- The Washington Times - Tuesday, October 29, 2002

Voters are as deeply divided about the state of the economy as they are about which party is better equipped to improve it, and no single campaign issue dominates next week's election, pollsters said yesterday.
Pollsters variously described voters as angry, concerned or anxious about the economy, terrorism and war in Iraq. Several said they believe voters will express their unhappiness about sharply reduced investment portfolios by voting out several incumbent senators.
"A lot of incumbents are going down," pollster John Zogby said yesterday, ticking off four key Senate races Missouri and South Dakota, where Democrats are in danger of losing, and Arkansas and Colorado, where Republicans are at risk.
"Let's just say it is going to be difficult for incumbents to win in those states," he said.
Pollsters interviewed yesterday see the House staying in Republican hands, but say the voters are split down the middle on which party should control the U.S. Senate.
Mr. Zogby has just added two more states to his Senate "watch list." Democratic Sen. Max Cleland of Georgia is in a dead heat with Republican Rep. Saxby Chambliss, and polls show the North Carolina race between Republican Elizabeth Dole and Democrat Erskine Bowles tightening further.
"Voters are disappointed. After 9/11 they relied on government and political institutions to give them comfort and security, and there is a lot of insecurity out there about terrorism, about jobs and about investments," he said.
That's not the way President Bush's pollster, Matthew Dowd, sees it.
"Voters are concerned and anxious about a lot of different things, national security, terrorism, the war in Iraq, the economy, but they have not risen to the level of anger yet on any of those issues," Mr. Dowd said.
"The electorate continues to be polarized, Democrats versus Republicans, and is dead even. Republicans are likely to keep the House because there are so few competitive races, but the Senate will go down to the last day," he said.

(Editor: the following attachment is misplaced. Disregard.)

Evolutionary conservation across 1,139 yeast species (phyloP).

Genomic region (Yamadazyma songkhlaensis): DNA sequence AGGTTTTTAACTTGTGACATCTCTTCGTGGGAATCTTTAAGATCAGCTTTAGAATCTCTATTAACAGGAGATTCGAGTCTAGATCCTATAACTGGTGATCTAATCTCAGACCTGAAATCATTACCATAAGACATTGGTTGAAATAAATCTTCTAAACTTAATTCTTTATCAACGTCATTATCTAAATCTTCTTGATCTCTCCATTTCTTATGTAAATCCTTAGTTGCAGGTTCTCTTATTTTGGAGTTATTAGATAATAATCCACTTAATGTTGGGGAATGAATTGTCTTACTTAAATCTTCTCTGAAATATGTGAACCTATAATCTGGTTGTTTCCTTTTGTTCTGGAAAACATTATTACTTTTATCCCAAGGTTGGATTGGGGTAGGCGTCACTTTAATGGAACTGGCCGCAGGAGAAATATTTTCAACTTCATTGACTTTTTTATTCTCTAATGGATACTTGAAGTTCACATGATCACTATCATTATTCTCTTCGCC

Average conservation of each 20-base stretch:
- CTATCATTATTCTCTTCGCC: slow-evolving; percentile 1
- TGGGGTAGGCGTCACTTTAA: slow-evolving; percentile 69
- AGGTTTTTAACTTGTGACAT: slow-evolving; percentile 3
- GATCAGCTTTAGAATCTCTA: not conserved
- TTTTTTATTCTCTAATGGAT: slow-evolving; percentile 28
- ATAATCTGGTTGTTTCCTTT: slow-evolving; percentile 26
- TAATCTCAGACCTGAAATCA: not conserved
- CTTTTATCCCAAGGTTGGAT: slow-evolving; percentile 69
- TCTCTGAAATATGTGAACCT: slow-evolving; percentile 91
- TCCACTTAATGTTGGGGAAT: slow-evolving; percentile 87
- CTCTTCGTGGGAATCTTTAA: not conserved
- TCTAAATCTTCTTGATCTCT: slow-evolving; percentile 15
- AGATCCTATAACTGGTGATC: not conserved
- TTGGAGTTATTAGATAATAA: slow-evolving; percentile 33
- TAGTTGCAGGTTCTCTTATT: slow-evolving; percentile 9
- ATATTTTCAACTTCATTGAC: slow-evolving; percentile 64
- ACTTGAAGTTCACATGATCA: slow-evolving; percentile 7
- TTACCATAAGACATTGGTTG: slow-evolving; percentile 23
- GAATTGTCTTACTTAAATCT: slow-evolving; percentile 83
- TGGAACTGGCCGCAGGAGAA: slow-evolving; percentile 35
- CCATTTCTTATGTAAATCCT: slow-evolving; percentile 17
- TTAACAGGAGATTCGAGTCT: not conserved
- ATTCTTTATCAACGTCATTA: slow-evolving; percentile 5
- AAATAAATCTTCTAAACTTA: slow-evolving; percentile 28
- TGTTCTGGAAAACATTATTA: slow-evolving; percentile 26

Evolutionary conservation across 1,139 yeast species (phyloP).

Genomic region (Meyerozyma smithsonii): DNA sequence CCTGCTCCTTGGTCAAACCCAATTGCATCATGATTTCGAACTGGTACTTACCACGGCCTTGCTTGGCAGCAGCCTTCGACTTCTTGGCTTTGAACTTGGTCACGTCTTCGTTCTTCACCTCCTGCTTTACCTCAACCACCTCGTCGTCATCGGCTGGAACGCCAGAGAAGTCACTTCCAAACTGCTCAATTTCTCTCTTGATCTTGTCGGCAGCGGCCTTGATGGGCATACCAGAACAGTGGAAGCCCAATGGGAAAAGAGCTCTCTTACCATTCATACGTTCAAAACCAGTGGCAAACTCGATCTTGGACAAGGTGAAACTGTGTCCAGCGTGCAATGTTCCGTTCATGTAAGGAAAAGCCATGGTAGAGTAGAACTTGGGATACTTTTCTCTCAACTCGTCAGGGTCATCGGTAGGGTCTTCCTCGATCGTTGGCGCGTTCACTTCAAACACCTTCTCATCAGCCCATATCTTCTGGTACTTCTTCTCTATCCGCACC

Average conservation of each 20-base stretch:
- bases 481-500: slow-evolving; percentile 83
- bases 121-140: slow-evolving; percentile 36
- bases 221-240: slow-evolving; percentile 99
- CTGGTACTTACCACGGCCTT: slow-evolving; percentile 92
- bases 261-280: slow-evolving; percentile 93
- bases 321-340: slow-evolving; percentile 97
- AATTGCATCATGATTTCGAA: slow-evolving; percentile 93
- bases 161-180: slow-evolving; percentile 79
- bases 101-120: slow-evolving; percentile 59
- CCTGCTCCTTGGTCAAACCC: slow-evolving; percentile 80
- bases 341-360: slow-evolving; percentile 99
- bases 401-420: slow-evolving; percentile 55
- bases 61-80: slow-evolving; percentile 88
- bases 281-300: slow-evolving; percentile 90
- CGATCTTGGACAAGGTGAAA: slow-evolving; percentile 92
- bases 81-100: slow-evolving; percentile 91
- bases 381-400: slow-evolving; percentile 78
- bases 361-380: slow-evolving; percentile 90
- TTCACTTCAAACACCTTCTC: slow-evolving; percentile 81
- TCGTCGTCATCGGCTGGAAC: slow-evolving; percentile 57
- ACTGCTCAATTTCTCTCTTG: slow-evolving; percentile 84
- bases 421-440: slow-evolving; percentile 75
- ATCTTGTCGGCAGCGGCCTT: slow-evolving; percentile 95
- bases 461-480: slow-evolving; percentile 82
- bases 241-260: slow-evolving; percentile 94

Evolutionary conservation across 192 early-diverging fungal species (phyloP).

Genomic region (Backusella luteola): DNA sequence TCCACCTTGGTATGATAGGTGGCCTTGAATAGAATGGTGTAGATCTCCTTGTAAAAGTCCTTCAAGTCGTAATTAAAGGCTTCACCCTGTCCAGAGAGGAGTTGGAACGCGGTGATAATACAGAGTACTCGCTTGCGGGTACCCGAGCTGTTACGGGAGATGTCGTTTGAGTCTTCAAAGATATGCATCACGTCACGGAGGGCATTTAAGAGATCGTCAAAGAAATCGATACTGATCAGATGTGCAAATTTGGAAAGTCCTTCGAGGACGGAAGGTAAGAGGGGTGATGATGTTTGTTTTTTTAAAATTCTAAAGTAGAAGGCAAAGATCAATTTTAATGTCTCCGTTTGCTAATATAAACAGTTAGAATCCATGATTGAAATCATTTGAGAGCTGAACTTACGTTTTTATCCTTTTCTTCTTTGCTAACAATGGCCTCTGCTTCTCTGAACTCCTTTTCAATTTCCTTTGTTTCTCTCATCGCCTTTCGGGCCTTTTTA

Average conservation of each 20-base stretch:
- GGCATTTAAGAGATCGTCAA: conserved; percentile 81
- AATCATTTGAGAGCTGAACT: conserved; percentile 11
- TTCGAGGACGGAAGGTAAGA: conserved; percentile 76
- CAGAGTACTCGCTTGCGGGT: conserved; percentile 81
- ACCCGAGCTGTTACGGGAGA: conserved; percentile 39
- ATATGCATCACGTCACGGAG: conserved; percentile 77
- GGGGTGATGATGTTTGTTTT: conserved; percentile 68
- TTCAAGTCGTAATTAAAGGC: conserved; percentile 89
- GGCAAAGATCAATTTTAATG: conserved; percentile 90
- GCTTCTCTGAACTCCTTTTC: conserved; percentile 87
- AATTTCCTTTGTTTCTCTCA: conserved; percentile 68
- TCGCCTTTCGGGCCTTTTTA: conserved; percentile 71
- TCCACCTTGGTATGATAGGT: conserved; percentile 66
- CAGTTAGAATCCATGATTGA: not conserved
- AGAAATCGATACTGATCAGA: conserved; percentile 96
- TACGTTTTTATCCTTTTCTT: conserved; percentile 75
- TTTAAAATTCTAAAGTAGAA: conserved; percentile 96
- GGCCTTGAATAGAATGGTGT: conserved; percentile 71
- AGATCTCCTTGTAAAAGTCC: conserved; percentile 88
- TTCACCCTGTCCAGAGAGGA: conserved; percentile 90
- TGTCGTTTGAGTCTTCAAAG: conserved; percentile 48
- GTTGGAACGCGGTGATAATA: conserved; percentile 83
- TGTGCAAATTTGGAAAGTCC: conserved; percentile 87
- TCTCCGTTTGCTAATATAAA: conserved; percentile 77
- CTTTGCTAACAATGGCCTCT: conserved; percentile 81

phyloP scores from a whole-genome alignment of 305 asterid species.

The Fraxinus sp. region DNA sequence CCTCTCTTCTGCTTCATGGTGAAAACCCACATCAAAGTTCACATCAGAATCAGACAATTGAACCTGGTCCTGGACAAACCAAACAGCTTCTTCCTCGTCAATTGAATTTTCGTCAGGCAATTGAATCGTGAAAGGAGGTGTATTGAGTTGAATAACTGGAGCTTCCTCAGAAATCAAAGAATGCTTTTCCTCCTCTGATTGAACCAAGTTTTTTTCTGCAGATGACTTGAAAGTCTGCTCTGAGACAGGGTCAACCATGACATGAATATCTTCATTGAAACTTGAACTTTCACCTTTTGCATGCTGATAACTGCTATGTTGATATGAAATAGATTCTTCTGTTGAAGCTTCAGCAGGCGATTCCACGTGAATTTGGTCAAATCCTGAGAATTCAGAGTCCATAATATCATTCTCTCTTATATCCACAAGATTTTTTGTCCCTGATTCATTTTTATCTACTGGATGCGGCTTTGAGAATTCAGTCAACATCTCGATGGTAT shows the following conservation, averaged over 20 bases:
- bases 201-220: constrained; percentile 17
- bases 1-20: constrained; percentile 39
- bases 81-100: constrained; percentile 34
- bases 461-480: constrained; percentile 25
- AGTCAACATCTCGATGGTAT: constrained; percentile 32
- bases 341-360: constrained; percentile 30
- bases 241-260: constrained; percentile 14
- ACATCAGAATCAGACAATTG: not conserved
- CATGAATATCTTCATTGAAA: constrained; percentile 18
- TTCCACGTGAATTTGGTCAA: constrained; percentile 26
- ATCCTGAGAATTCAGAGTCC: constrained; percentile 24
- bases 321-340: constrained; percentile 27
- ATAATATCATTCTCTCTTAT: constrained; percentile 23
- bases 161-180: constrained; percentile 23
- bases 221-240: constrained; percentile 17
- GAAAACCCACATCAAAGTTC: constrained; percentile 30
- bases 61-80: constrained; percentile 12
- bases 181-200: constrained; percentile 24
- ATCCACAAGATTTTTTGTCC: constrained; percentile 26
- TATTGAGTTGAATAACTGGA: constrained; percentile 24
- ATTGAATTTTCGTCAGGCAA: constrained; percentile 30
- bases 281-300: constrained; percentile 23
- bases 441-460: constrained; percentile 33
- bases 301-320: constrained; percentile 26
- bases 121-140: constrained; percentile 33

The congressional elections are taking place at a time when the economy is growing by about 3 percent a year, the unemployment rate has fallen to 5.6 percent, home sales are at record levels and the stock market has turned modestly bullish in the past two weeks.
This mixed economic picture has forced some top Democratic campaign advisers to question their party's strategy to make the economy their No. 1 issue in the closing days of the election.
"While the economy is creating the desire for change and impatience with the Republicans, it is not the kind of wedge or unambiguous campaign issue that should become your sole focus in the last week," three Democratic consultants advised their party in a memo last week.
In a finding that had Republican officials cheering yesterday, Democratic strategists James Carville, Stanley Greenberg and Robert Shrum said their latest poll to measure changes in partisan preferences for Congress showed the two parties even, 45 percent to 45 percent.
"When we conduct a hypothetical test of the election the Republican candidates with their broad message on security, taxes and pro-prescription drugs against a Democrat focused on getting the economy moving and critiquing Republican policies the contrast produces no shift to the Democrats," they said.
"The economy is what creates the mood for change, but it has not been sufficiently polarized to make this an economy election for your campaigns in the last week," the Democrats added.
That blunt finding, which essentially says the Democrats' strategy in the last week will have no effect on the elections, stunned Mr. Dowd and other Republican strategists.
"It is amazing that they put that memo out showing that their strategy actually showed there was a contraction in their support. It's amazing that they are telling Democrats, 'Don't run on the economy,'" Mr. Dowd said.

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